Monday Mysteries series: Dispute over unpenned hogs leads to intense argument, murder | History

Norman Bliss was finishing chores at his farm near Shelton on March 22, 1903, when he noticed hogs eating corn in his field. They belonged to his neighbor, James Barnhart, and it was not the first time they had been on his property. On several occasions the hogs ventured onto his property while their indifferent owner did nothing to contain his animals.

Bliss and his son proceeded to drive the animals back off their property with pitchforks. In the process of driving the pigs west toward the Barnhart farm, two shoats were killed.

Bliss and his son were returning home when he spotted William Turley, with his son and another boy, headed his direction. Turley had just moved onto the Barnhart farm the day before. When he spotted Turley headed toward him, Bliss went out to meet the man and order him off his property.

A heated argument took place between the two farmers. Bliss attempted to end the exchange by turning his back and walking back to his house. As he walked away from Turley, a shot rang out and Bliss was struck in the back near his shoulder blade. Bliss turned and was met with another bullet, this one striking the right side of his chest, which resulted in instant death.

Turley was charged with murder in the first degree. During the first trial, held at Grand Island in October 1903, the jury ended up with 11 votes to convict for manslaughter and one vote to acquit.

The defense argued that Turley had acted in self-defense because Bliss had charged toward him with a pitchfork in his hands. Turley claimed that when he pulled up his gun, Bliss turned slightly. As a result, the first bullet lodged in his shoulder blade. According to Turley, Bliss continued to charge after the first shot and he fired again to save himself.

The state relied on testimony of Bliss’ son. He stated that his father was walking away, and after the first shot he turned and shouted “Don’t shoot, don’t shoot,” before the second fatal shot was fired.

Witnesses who arrived on the scene after the shooting testified for the state that they saw the footprints from Bliss’s rubber boots leading away from the point where Turley had stood when he fired his gun. Turley’s location was marked by his foot prints and the discharged shells on the ground nearby.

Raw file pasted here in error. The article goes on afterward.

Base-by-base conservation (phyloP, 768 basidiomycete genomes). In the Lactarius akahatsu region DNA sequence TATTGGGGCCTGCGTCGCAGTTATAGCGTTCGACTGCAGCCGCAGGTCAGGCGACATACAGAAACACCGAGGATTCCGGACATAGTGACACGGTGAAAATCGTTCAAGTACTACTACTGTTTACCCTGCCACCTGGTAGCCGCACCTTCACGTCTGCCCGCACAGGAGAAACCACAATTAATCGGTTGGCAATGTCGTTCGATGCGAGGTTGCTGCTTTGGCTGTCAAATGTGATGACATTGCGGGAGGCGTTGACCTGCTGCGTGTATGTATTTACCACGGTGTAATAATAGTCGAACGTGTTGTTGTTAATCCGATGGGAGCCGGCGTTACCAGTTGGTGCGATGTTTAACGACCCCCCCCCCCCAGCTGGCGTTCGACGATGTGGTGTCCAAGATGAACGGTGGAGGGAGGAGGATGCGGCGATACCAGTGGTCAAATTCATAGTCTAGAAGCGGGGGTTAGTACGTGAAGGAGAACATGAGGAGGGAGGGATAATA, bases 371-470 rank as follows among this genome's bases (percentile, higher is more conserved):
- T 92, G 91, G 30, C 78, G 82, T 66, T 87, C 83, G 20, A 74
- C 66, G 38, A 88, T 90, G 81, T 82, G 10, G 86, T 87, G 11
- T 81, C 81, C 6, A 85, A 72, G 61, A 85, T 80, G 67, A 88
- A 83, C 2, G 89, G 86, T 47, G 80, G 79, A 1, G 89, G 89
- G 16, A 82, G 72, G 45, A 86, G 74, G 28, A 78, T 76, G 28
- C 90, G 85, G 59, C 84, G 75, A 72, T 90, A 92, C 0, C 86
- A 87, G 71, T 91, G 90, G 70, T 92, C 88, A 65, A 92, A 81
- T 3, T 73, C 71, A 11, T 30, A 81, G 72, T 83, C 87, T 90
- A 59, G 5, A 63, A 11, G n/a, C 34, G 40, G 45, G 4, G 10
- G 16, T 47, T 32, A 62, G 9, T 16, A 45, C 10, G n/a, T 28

The only witness not related to either the victim or the killer was Eugene Washburn, a friend of Turley’s son. At the first trial, Washburn was not called to the stand by either the state or the defense, even though both had subpoenaed the boy. The defense made a motion for the judge to compel the state to call Washburn to the stand. The state argued that the defense had also subpoenaed Washburn and if the defense counsel wanted him on the stand, they could call him. The judge overruled the motion.

During the argument, the state attorney explained that the boy, who was 10 years old at the time of the shooting, was an unreliable witness. When Washburn testified during the coroner’s inquest, he stated that Bliss had initially come toward Turley. However, when the first shot was fired, Bliss turned around and was walking the other way.

Washburn also told the coroner that after the first shot, Bliss said he would pay for the hogs that were killed, before Turley fired again. Washburn later recanted his sworn testimony when questioned by the state attorney prior to the trial.

Turley was placed on trial again in March 1904. At the second trial, he was found guilty of murder in the second degree and sentenced to 17 years in the state penitentiary.

The attorneys for Turley appealed his conviction to the Nebraska Supreme Court. His sentence was suspended with a $10,000 bond until the high court could hear the appeal.

In their motion to appeal, the defense attorneys claimed Turley had not been a party to the disagreement between Bliss and Barnhart, having just moved onto the property the day before the shooting. They further argued that both Bliss and Turley were well-respected farmers before the shooting occurred. Turley, according to his attorney, did not act out of malice, but rather curiosity over the incident with the hogs. Finally, they alleged that lurid reporting of the incident had tainted the jury pool against Turley.

On Oct. 6, 1905, the Nebraska Supreme Court affirmed the action of the lower court, finding no flaws in evidence or legal procedure. The court stated that although “the deceased was at the time of the homicide guilty of a technical assault upon the accused, it would not be lawful to use more force than necessary for self-protection from that assault.”

The court further stated that since the accused was a trespasser on the property of the victim, it was his duty to retreat, not the other way around, and to “kill the assailant under such circumstances would not be justifiable.”

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